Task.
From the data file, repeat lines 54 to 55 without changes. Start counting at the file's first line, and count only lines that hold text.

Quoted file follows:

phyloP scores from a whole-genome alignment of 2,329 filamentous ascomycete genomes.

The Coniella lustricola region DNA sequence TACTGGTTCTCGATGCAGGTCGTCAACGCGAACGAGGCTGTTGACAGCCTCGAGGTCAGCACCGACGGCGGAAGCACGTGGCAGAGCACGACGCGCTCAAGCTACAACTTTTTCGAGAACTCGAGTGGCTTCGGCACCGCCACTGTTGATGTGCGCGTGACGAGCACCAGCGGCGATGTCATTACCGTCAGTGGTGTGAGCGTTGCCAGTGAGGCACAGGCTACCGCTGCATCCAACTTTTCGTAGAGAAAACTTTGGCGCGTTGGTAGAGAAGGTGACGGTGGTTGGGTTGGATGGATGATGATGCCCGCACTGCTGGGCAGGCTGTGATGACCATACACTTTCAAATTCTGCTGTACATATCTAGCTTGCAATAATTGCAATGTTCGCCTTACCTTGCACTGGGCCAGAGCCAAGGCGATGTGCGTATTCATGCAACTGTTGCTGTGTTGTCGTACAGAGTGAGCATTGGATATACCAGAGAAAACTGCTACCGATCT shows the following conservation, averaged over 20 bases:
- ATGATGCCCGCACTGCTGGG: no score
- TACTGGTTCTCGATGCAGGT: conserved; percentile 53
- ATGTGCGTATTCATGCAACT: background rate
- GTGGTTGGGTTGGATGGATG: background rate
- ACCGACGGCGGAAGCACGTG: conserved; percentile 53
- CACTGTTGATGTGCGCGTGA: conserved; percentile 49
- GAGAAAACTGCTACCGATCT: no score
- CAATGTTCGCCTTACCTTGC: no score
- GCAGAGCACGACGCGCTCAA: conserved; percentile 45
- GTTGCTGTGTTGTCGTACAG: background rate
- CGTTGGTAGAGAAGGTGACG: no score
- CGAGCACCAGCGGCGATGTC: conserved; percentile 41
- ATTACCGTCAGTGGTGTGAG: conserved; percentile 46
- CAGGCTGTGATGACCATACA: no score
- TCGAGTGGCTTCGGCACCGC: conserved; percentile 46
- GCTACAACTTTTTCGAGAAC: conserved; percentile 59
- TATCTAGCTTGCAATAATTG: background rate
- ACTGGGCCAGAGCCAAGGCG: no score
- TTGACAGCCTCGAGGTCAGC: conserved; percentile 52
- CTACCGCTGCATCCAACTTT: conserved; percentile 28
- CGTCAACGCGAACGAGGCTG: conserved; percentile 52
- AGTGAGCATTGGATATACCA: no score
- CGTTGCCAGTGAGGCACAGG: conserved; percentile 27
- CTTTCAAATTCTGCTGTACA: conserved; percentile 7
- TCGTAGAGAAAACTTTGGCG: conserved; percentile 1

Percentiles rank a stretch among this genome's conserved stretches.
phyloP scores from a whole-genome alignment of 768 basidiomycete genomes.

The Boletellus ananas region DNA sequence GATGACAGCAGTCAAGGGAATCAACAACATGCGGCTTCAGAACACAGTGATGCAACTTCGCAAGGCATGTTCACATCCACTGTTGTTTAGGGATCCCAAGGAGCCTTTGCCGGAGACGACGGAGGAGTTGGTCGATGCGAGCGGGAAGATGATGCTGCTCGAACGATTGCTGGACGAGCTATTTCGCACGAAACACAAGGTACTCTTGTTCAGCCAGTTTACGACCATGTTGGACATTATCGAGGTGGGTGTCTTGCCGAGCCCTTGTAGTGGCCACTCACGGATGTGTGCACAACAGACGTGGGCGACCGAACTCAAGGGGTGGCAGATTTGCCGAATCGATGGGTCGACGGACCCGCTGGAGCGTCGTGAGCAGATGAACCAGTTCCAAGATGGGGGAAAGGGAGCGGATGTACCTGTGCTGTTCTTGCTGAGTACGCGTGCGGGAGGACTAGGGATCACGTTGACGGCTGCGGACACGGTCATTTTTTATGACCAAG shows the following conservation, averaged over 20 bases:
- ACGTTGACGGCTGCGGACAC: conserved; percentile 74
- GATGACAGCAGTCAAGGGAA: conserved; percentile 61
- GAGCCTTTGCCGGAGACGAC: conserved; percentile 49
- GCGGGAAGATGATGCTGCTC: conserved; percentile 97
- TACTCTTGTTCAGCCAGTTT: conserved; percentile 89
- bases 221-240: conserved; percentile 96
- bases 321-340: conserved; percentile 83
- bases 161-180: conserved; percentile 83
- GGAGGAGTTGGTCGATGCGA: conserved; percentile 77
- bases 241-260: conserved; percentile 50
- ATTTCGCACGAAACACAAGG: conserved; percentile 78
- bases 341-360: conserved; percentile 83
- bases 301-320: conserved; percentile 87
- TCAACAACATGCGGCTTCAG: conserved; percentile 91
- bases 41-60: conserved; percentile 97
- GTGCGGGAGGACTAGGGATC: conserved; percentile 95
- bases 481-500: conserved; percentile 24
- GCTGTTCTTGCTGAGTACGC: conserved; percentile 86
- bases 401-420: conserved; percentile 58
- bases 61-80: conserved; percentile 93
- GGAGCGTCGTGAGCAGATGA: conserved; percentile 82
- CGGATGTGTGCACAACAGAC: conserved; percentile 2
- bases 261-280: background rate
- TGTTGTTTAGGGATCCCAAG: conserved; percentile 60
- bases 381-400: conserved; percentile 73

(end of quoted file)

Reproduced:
- TGTTGTTTAGGGATCCCAAG: conserved; percentile 60
- bases 381-400: conserved; percentile 73